But to the extent that literary fiction suffers, legitimization must also suffer. The bursting of the fiction bubble might therefore serve as one constituent, however modest, of a full-blown crisis of legitimacy. Such a crisis could sap the confidence of the professional-managerial layer that is a necessary part of the ruling class’s power bloc and weaken its identification with the system. Naturally we cannot expect a radical transformation of the social order to come from this privileged and ultimately parasitic social layer, but their demoralization and disorganization, at least, could be an important ingredient in opening up possibilities for others better situated to take the initiative. As V.I. Lenin once wrote, “For a revolution to take place, it is not usually sufficient for the ‘lower classes not to want’ to live in the old way; it is also necessary that ‘the upper classes should be unable’ to live in the old way.” Such a citation should not, however, open the door to spellbound veneration of the past. Let us to put away our nostalgias, whether for the novel circa 1910 or the revolution circa 1917. We must wrest our future from the current conjuncture, in the now.
 Tom Engelhardt, “
 See, for example, “Who Owns the Media?” at freepress.net.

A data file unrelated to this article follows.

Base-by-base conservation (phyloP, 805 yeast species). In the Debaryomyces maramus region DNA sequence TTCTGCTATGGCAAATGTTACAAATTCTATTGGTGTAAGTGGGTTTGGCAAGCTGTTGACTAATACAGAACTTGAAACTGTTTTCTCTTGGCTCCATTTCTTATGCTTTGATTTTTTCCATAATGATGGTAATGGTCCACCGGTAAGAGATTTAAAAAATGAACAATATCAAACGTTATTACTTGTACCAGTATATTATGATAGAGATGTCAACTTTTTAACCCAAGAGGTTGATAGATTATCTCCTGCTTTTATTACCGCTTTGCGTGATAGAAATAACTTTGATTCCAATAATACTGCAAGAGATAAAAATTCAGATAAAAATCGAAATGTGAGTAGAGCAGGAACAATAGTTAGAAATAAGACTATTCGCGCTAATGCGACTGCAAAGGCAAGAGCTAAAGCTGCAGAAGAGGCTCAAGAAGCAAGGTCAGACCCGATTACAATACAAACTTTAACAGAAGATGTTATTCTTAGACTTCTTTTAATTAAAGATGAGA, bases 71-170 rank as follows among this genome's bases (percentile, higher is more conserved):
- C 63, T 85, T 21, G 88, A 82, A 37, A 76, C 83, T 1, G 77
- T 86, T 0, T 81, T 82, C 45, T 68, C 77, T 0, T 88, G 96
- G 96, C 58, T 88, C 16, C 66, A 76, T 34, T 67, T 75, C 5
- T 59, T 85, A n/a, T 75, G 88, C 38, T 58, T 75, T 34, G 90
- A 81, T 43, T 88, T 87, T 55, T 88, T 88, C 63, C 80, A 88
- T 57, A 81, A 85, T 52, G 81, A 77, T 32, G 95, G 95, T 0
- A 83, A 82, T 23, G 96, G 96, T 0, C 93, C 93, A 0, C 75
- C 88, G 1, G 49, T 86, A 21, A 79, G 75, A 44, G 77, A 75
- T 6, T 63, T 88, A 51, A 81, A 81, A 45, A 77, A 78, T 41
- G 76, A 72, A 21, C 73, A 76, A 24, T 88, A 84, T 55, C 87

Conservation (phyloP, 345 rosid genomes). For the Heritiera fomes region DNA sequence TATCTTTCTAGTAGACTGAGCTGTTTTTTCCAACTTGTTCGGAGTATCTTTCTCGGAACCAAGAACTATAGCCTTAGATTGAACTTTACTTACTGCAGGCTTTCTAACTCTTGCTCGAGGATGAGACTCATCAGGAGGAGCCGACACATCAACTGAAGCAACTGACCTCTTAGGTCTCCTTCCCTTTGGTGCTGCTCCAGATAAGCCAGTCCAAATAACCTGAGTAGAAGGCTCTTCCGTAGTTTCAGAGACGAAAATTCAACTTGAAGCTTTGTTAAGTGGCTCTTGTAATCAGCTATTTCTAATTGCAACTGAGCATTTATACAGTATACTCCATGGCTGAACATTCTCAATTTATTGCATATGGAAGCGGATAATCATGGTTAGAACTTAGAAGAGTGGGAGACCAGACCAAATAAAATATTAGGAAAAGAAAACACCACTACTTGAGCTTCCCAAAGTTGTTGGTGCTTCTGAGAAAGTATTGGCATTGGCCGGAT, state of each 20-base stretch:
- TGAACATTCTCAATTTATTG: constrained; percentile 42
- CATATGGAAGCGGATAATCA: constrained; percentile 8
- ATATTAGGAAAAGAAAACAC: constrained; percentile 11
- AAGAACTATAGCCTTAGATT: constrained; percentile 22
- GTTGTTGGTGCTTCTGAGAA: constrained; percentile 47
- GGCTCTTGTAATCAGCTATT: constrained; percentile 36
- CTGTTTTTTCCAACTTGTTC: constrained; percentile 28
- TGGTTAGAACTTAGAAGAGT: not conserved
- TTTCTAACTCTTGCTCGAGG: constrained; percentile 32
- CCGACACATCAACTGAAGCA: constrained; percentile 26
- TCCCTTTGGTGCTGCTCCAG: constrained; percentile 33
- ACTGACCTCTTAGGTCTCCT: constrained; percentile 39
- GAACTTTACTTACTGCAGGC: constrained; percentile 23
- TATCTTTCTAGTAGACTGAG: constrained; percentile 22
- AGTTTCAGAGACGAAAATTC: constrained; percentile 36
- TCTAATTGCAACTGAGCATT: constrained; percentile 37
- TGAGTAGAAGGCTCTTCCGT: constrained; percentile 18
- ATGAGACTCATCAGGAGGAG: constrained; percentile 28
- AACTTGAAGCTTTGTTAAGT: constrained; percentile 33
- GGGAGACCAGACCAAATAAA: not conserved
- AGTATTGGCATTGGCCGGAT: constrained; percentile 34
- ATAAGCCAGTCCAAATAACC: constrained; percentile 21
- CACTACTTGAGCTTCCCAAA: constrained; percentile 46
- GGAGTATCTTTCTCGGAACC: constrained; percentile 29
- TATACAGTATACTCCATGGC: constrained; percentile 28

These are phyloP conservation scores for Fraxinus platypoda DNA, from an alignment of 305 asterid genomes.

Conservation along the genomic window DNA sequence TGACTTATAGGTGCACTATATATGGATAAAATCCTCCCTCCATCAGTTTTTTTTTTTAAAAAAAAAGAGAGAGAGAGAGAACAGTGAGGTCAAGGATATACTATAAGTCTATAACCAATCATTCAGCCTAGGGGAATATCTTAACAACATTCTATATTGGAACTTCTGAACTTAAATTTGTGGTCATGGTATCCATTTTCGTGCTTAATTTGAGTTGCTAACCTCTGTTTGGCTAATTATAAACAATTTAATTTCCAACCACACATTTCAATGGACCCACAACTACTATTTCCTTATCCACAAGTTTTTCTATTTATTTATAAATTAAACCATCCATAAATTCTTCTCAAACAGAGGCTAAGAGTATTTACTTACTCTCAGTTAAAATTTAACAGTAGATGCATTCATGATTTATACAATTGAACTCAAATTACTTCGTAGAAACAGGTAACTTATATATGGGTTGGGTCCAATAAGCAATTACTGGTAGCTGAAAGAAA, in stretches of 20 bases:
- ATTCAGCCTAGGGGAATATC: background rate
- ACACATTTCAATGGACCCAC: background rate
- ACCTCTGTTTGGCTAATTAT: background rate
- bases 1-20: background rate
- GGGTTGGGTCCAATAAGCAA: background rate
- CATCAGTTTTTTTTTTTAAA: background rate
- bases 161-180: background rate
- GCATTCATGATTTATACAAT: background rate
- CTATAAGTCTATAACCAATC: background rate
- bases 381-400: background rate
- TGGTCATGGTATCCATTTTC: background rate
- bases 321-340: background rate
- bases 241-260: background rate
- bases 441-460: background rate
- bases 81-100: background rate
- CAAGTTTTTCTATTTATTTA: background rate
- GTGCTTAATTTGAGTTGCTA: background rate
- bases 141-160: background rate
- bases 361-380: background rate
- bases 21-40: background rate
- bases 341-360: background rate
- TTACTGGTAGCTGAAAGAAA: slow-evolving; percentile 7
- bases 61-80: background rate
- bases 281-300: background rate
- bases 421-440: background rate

Ted Solotaroff, “The Literary-Industrial Complex,” The New Republic, 8 June 1987, p. 28.
 Gerald Howard, “Publishing” in “American Writing Today: A Symposium,” n+1, 4 (Spring 2006): 96-97.
 Pierre Bourdieu, Distinction: A Social Critique of the Judgment of Taste. Trans. Richard Nice.
 http://www.nea.gov/research/ReadingAtRisk.pdf. The 2002 study, Reading at Risk, showed a decline in reading from the 1992 and 1982 NEA studies, while a more recent 2008 survey found that reading had risen across all categories, although still not to 1992 levels. My interest here however is not in the absolute numbers but in the demographic breakdown of those who read fiction versus those who do not, which, except for a rise in reading among youth, has stayed relatively the same from study to study.
 “Who Votes, Who Doesn’t, and Why,” a 2006
 Lenin, “The Collapse of the Second International,” Collected Works, vol.21, pp.213-14.